Today’s Headlines

  • Bloomberg Expected to Announce Permanent Opening of Broadway Today (News)
  • Manhattan Institute’s Gelinas, McMahon: No Heroes in MTA Crisis That Threatens Entire State (Post)
  • While Monserrate Considered Monserrate the Victim, Fellow Senators, Too, Saw Themselves (NYT)
  • Words Fail: As Abuser Friend Is Booted, Kevin Parker and Co. Gang Up on Diane Savino (News)
  • Honest-to-Goodness Community Organizer Mulls Run Against Pedro Espada (BxNN)
  • How Much for the Ear of a New York Politician? Check It Out (NYT)
  • Downtown Brooklyn in Midst of Population Surge (Post)
  • Traffic-Fearing Brooklynites Want City, Markowitz to Leave Asser Levy Park Alone (NYT)
  • More Susan Jhun: Space-Hogging Car Wash Endangers, Enrages East Harlem Neighbors (NY1)
  • "Stray Voltage" Shocks Five Herald Square Pedestrians (Post, NY1)
  • WNYC Looks Under Grand Central Terminal for Progress on LIRR Hub
  • China HSR Network So Good It’s Hurting Country’s Airlines (Infrastructurist)
  • Andres Duany Talks to Popular Mechanics About His Smart Growth Manual
  • Calling Exceptional Urbanists: 2010 Jane Jacobs Award Now Up for Grabs (BizWeek)

More headlines at Streetsblog Capitol Hill

  • J. Mork

    Brodsky alert:

    http://www.crainsnewyork.com/article/20100210/INS/100209868

    Paterson says suburbanites should pay less because they use the MTA less. But Brodsky says by that argument, outer-borough businesses should pay less than Manhattan companies.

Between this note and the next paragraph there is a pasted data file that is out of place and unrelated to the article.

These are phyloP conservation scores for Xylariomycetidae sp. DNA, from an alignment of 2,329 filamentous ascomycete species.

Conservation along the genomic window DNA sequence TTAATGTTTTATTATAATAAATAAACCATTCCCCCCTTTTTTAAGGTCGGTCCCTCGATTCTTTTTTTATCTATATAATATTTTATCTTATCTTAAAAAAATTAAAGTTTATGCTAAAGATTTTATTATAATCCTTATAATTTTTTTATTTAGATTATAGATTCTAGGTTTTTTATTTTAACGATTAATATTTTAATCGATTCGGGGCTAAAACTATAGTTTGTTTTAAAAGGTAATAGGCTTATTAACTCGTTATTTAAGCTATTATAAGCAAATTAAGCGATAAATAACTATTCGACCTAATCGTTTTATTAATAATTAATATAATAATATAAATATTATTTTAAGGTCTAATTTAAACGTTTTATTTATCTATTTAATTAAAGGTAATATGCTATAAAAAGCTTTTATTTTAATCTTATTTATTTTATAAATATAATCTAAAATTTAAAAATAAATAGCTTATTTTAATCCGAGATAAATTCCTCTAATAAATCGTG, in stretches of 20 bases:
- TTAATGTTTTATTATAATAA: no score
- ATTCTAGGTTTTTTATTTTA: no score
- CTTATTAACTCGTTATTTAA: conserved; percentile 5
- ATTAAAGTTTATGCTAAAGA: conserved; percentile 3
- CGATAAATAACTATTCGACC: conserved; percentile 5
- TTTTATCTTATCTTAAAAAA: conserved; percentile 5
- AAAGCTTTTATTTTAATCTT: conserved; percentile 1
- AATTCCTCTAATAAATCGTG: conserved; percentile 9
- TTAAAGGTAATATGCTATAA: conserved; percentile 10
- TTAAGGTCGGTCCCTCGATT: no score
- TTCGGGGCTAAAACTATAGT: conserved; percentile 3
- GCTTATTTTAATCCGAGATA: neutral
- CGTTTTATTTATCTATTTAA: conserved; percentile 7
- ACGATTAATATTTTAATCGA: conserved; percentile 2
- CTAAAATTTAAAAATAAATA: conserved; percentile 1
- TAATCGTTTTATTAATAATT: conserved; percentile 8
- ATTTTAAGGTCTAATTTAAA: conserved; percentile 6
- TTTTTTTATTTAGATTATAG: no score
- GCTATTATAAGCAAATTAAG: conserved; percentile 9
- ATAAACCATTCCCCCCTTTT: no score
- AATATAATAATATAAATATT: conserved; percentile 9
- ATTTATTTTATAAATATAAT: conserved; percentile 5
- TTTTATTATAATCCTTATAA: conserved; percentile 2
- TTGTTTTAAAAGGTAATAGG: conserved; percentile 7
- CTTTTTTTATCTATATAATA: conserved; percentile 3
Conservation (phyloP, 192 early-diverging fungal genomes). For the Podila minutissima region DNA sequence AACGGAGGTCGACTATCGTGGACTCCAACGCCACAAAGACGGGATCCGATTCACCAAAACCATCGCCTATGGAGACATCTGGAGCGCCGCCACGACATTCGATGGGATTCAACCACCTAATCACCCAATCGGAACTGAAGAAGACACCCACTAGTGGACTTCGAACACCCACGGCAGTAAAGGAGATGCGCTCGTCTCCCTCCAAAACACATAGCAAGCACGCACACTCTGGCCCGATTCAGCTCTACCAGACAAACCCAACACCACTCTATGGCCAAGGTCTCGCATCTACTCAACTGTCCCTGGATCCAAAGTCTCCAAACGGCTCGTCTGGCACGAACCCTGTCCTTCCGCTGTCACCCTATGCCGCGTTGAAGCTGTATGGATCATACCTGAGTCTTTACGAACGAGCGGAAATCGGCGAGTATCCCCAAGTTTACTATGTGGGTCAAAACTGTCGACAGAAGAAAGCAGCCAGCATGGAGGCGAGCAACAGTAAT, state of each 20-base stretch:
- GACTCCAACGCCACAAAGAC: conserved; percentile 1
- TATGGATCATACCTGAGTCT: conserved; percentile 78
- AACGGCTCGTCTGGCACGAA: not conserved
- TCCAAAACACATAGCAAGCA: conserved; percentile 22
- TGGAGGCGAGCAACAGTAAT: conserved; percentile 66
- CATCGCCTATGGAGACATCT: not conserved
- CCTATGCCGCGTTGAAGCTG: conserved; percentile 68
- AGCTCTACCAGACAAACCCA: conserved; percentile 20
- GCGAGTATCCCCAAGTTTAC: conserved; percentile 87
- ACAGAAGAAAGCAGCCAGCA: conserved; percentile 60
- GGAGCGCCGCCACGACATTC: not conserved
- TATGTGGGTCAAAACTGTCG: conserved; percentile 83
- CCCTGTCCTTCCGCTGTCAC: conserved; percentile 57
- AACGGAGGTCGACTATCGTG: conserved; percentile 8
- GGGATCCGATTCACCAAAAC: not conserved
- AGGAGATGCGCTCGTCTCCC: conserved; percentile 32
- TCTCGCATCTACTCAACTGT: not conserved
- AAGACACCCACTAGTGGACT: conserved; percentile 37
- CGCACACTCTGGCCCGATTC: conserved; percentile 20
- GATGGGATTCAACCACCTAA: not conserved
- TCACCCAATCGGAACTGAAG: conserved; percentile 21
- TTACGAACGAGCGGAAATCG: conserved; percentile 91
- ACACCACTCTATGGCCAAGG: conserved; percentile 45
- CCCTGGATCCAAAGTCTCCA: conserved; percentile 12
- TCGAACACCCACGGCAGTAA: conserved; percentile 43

“If you want to start down the road of regional distinctions, you end up with a very dangerous, out-of-control spinoff,” he says. “That was the problem with congestion pricing: It placed the burden on the outer boroughs for a problem that existed in Manhattan.”

  • What’s keeping Carole King from performing at the baseball stadium now called MCU Park? That seats 7,501 in permanent seats, and probably can handle an additional 499 in the infield to match the proposed amphitheater’s 3000 seats and 5000 picnic spaces. Plus it’s less than a mile away from Asser Levy and across the street from the subway terminus.

  • I look forward to hearing Bloomberg’s remarks on Times Square as this is potentially a precedent that can be used for other areas. Valuing human life and local quality of life over moving more cars through an intersection faster might seem like a no-brainer, but it is something that has been lacking in street design for a long, long time.

  • Larry Littlefield

    “If you want to start down the road of regional distinctions, you end up with a very dangerous, out-of-control spinoff.”

    I expect it to very controlled. Have any of the categories of spending in which NYC subsidizes the rest of the state been mentioned?

    And of course here is the big one: who exactly should pay for the burdens of the past that provide no benefit to any current New York State residents whatsoever?

    People who just moved here, or are just staring out? By and large, they live in NYC.

    People who benefitted in the past from selling out the future? Found all over the state, but concentrated outside the city. Moreover, downstate the suburbanites who have sucked the state dry and left in in ruins are, in many cases, the descendents of those who sucked the city dry and left it in ruins in the 1950s and 1960s.